Jocomo stepped forward. “English?”

The man nodded.

“We are here to see what you saw. The flaming sword –”


“Will you show us?”

The man shook his head and began to turn on his heel. “Wait!” Jocomo snagged the man’s bony shoulder. “Show us, please. We will keep you safe.”

He let fly rapid-fire in his own tongue, which was anything but melodic. The driver of the lead Hummer stepped up. “He says we cannot go back because it is the Will of God that we stay away.”

Jocomo boiled. To make this trip, go through everything they went through, including the Defender device, all to be nixed by some superstitious lout? Fleming gritted his teeth and turned to the driver. “Tell him we’ll pay him anything.” The driver looked at Fleming with questions, but Fleming was insistent.

“Tell him!”

He did, and the man stopped and looked at the traveling party. Several of the assistants carried small arms, and included in the armory was an M-16. The local man pointed at the weapon and smiled.

Jocomo gestured to the man carrying the weapon. “Give it to him but pull the clip first. We don’t need the guy gunning us down in the middle of this godforsaken jungle.”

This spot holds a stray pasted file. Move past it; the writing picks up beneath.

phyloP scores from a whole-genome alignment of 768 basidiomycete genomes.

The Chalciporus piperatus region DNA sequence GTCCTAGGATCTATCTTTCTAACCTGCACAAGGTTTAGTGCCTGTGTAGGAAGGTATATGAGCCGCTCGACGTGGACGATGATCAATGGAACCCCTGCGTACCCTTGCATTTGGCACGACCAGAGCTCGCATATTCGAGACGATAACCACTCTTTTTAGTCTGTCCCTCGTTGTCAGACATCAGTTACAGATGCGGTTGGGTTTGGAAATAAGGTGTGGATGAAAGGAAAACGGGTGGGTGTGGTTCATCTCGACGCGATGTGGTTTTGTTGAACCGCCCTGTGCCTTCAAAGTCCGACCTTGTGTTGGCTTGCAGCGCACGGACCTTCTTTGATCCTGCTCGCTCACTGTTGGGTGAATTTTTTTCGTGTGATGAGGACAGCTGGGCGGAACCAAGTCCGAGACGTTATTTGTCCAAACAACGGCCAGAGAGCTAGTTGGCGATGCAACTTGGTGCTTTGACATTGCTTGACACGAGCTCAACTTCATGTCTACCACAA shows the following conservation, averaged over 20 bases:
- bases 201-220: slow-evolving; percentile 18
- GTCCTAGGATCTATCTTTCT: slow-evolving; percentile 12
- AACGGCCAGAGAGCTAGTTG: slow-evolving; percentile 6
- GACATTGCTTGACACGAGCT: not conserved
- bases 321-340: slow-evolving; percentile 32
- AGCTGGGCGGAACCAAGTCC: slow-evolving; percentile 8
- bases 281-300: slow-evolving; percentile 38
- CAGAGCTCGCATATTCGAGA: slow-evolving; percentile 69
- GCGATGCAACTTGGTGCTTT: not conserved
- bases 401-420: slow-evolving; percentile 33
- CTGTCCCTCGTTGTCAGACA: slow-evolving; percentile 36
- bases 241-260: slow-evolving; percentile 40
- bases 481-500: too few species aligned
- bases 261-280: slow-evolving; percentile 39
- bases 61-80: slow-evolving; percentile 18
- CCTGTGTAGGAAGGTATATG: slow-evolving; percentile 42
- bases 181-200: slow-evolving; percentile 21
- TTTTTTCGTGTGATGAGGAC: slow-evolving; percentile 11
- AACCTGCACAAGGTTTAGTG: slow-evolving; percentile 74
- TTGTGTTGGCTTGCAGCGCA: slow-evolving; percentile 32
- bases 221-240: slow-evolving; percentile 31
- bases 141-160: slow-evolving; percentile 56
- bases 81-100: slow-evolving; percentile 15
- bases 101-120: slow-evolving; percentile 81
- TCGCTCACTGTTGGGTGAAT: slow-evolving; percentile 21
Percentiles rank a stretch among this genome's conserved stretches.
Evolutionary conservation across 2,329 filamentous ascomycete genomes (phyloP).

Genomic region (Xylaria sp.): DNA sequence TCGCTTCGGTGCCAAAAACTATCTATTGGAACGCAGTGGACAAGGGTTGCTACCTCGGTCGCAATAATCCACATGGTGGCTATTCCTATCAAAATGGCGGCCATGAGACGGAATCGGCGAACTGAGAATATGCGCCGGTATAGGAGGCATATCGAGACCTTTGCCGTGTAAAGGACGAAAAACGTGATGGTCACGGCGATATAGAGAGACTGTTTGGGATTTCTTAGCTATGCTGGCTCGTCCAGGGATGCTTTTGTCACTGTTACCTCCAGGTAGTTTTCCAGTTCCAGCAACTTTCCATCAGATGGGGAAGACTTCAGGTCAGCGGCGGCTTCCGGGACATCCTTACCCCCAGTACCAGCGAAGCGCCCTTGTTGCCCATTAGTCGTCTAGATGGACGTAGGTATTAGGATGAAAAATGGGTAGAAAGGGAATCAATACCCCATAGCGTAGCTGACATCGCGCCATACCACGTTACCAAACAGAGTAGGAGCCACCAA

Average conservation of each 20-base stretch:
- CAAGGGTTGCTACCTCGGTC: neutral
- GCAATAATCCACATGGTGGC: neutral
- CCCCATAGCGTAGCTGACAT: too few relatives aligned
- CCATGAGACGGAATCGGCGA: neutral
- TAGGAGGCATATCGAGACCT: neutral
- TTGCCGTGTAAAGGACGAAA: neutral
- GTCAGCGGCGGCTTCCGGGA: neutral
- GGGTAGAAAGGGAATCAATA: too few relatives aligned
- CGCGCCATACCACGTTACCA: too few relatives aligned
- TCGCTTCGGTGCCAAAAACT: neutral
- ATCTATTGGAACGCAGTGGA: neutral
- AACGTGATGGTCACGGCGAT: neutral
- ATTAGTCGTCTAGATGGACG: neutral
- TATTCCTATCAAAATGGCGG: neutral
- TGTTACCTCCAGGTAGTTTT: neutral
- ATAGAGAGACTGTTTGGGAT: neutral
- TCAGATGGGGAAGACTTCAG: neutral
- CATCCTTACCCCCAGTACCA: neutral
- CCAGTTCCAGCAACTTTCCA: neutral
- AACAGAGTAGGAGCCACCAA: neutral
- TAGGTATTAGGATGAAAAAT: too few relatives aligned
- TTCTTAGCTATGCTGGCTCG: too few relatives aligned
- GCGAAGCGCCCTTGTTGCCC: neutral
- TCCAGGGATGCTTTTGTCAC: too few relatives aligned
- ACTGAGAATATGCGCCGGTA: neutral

The local man slung the weapon over his shoulder and began yammering at the driver/interpreter. Jocomo asked for a high-level translation. “He says he’s a powerful soldier now.”

“Good for him. Hooray. Now let’s get him on board and get this party started.


Another couple of hours of jostling, tortuous jungle led the party to the base of a mountain when the local man bid them stop and disembark to approach the site on foot, and by God, Jocomo could barely contain his excitement.

If this were true, the Jocomo would be famous. Rich beyond his wildest dreams, all with the added benefit of immortality.

The local man raised his hand, signaling the party to stop, and he pointed a shaky, gnarled finger to the left of the small footpath where a withered corpse was seated and leaning against a tree. The entire party stopped to stare.

“Did this guy kill that guy?”

“It’s off. It’s been several months since we saw that story. Look at the guy’s body. Do you see any decomposition?”

Yul shook his head, as did the driver. The headless man looked as if he and their local guide had just finished a round of Beach-Blanket-Bingo with a touch of Twister thrown in. In other words, the dude was fresh. 

This didn’t sit well with some of the men in the traveling party, and Jocomo Fleming stepped up to quash that right quick. “Do we need any more evidence of supernatural involvement here?”